The St. Louis Blues had tons of momentum on their side coming off two wins in Winnipeg against the Jets. Momentum does not always carry though, so they had to be prepared for a storm.
The St. Louis Blues knew what was coming their way when the puck dropped on Game 3 against the Winnipeg Jets. It might have been a little more than any of us really anticipated, but, thankfully, the Blues took it all in stride.
Winnipeg came out on fire to start the game. Right from the start of the contest, the Jets threw everything and the kitchen sink at goal.
Their play was not overly desperate, but you could tell they were trying to put a stamp on this game from the start. The Jets were throwing hits, keeping the puck in the zone and peppering the Blues goal.
St. Louis found a way to hold on. Through one period of play, the Blues had a 1-0 lead off a rare power play goal. That had to get under the skin of Winnipeg.
The problem became the Blues either did not put them off their game or Winnipeg saw something they could still exploit. The Jets came out just as hard in the second period and this time the Blues were on their heels.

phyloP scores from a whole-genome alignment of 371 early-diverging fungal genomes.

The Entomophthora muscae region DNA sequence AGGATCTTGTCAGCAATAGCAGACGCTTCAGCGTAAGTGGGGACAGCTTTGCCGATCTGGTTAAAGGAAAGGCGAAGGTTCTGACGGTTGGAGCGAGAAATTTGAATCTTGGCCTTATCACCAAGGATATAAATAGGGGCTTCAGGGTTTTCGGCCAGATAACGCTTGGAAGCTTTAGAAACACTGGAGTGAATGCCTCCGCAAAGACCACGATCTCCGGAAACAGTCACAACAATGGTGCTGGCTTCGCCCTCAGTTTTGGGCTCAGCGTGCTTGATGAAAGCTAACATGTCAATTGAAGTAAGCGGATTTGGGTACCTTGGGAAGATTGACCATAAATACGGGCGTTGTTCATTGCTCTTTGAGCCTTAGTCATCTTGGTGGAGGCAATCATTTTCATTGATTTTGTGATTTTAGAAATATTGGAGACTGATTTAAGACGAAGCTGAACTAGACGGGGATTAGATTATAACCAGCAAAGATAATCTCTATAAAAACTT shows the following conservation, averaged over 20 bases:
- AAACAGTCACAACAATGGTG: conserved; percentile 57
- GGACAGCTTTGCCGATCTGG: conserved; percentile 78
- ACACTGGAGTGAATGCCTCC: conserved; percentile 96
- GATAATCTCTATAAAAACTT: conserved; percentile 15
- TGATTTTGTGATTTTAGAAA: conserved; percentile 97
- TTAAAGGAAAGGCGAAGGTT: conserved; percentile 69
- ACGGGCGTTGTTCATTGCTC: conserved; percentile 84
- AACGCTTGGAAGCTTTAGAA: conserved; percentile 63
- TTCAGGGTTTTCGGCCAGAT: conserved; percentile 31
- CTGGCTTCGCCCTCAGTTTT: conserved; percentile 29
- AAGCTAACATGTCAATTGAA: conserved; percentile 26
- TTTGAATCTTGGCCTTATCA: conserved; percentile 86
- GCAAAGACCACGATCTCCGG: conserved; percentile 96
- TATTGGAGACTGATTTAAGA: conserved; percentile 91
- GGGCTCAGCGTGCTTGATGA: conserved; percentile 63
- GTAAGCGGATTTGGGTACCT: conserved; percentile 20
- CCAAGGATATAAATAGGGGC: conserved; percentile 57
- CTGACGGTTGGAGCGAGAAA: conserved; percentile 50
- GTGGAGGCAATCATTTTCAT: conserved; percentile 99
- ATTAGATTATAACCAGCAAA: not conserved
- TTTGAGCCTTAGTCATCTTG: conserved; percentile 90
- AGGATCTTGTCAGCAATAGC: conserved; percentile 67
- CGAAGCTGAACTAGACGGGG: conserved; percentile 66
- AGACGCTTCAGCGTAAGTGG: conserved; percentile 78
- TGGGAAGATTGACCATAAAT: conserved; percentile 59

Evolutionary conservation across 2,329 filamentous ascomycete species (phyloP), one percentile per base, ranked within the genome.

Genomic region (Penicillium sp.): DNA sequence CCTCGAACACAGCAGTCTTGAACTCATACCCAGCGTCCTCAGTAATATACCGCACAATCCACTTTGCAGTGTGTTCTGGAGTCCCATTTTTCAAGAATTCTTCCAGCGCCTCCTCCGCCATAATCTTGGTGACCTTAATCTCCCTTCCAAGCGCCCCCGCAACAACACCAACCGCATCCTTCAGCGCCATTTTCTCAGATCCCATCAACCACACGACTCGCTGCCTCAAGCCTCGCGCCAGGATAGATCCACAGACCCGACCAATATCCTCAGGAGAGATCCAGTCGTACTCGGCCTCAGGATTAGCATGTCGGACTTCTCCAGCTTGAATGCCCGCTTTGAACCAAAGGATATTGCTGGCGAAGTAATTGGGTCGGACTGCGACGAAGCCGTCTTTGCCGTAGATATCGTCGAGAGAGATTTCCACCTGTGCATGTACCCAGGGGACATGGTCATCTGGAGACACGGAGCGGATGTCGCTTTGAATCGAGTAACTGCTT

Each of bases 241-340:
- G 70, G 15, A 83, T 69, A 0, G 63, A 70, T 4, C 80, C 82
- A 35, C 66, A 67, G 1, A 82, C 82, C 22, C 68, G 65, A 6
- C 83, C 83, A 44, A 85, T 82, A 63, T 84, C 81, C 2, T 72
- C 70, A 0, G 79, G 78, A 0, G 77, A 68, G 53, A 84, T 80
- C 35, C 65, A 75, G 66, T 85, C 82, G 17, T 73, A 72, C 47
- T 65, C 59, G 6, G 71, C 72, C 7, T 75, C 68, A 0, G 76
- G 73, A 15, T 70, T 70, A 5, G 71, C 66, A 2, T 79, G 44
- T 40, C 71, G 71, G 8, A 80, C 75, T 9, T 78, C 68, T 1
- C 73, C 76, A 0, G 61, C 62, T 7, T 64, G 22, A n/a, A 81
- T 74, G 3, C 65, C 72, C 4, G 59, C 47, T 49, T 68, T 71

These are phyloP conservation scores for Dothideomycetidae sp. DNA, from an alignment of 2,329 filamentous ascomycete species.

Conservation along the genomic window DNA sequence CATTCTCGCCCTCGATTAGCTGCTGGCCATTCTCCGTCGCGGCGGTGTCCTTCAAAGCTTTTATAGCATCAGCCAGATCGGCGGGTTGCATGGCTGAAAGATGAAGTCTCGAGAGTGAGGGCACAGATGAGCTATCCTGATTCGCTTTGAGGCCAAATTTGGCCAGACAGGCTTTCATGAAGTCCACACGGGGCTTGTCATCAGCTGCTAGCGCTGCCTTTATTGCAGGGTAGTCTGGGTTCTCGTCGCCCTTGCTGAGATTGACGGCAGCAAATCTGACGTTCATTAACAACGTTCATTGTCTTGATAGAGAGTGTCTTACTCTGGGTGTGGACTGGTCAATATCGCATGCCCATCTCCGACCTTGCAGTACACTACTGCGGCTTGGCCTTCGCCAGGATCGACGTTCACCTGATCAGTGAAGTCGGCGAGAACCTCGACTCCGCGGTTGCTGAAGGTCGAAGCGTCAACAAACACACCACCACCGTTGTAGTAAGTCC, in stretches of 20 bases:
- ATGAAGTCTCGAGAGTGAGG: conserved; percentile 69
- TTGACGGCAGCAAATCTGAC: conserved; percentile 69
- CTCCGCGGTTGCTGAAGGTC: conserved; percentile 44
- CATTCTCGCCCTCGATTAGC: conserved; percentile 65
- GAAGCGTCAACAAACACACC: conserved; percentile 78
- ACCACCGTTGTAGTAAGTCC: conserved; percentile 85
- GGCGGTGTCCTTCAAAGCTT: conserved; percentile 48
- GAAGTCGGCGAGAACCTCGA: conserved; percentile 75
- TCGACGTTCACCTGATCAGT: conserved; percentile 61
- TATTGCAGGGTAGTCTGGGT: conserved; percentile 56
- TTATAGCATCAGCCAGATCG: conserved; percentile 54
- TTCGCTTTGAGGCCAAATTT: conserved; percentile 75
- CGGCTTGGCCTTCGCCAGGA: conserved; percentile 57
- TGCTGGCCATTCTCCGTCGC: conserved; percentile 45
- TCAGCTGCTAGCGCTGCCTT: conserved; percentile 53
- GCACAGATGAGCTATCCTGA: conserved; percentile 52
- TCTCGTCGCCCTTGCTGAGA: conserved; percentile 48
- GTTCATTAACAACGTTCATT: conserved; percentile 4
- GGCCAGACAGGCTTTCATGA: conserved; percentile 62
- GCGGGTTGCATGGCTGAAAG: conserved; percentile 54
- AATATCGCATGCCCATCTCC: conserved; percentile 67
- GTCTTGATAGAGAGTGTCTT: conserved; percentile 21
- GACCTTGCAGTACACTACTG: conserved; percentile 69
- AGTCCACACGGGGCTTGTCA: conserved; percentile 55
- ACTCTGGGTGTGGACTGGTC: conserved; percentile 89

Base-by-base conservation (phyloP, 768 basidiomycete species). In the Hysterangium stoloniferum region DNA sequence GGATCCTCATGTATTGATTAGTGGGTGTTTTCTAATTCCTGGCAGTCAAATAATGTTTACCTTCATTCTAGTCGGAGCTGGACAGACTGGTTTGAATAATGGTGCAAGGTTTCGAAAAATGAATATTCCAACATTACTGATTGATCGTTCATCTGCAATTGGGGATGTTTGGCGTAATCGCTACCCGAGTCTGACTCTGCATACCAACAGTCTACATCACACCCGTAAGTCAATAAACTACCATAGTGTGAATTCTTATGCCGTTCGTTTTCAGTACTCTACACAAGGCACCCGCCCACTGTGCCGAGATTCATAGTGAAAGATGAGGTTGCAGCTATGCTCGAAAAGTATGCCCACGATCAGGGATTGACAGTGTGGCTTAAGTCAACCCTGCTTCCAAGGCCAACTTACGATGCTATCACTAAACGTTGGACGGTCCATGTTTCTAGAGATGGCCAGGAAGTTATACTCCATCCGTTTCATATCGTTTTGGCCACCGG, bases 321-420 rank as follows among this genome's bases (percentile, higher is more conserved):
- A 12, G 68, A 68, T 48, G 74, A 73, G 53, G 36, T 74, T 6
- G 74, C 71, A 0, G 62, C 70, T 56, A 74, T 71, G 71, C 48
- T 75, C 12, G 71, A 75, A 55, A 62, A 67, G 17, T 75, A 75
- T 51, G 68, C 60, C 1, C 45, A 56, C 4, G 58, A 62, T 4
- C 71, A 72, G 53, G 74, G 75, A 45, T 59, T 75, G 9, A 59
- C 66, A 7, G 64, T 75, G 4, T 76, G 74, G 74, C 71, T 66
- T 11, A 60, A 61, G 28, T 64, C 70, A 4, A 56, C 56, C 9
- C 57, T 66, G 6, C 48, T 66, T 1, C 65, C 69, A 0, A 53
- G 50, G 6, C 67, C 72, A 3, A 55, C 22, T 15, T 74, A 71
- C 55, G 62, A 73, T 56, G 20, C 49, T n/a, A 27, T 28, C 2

Winnipeg scored three unanswered goals in the second period, pushing their advantage to 3-1. The Blues would finally get some jump in the third with an early power play goal.
It was just not meant to be, though. Every time the Blues scored, the Jets would answer right away, with an extra goal tucked in there as well.
The Blues let a tough one slip away in their first home game, deflating an upbeat crowd just the way they had done up north. The Jets won 6-3 and gave themselves a shot to even the series in the next one.
Pros/Cons: Weathering The Storm
Depending on who you ask, this was either a great thing or a bad thing. So, I will classify it as both.
The Blues truly had to weather a storm at the beginning of this game. Winnipeg was firing pucks from everywhere, but not just desperate tosses at the net.
They were getting quality scoring chances from grade-A spots on the ice. Jordan Binnington had to make a handful of top-notch saves in the first few minutes of the period alone.
We all knew Winnipeg would come out and play this game fast and look for an early haymaker. The worrying thing was the Blues complete lack of offense.
St. Louis only had one shot on goal through the first 10 minutes of the period. It is one thing to soak up pressure, but to not provide any counter is slightly concerning.
Those that were happy with the team taking it all in stride point out how it had to frustrate the Jets to give the Blues their best shot and come up empty. I agree with that, but the offensive part of the Blues game is what worried me.